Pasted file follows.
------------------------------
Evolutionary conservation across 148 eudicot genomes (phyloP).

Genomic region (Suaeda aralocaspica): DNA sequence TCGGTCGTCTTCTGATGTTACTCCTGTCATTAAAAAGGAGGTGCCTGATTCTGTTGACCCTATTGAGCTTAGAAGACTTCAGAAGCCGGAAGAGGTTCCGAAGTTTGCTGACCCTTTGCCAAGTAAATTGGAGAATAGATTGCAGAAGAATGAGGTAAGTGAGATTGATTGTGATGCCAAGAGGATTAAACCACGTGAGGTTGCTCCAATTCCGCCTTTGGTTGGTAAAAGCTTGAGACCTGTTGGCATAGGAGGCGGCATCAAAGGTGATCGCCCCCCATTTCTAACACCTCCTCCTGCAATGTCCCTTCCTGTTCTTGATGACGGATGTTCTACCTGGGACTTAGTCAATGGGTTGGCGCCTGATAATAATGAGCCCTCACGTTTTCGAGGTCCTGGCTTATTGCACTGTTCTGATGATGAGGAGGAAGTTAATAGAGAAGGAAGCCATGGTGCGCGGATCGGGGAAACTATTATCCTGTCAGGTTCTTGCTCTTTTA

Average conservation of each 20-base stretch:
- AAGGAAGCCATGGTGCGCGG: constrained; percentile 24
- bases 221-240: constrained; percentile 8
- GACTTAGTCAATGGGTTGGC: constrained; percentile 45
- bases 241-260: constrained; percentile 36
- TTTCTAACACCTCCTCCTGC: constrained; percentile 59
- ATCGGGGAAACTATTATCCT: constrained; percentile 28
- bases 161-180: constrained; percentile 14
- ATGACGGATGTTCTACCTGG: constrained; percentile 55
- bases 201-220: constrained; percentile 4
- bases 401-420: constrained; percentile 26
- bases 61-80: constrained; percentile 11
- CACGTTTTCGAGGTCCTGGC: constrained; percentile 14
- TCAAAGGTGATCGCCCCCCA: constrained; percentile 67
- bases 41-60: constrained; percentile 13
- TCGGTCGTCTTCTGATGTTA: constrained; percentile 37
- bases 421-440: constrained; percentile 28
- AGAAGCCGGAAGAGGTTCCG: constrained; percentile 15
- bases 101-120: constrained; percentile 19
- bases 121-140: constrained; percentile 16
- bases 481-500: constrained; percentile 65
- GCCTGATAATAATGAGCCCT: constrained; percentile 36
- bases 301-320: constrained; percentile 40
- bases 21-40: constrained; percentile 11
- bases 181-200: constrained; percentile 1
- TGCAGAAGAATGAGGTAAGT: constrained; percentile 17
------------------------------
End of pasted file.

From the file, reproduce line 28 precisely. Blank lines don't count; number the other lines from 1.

- TGCAGAAGAATGAGGTAAGT: constrained; percentile 17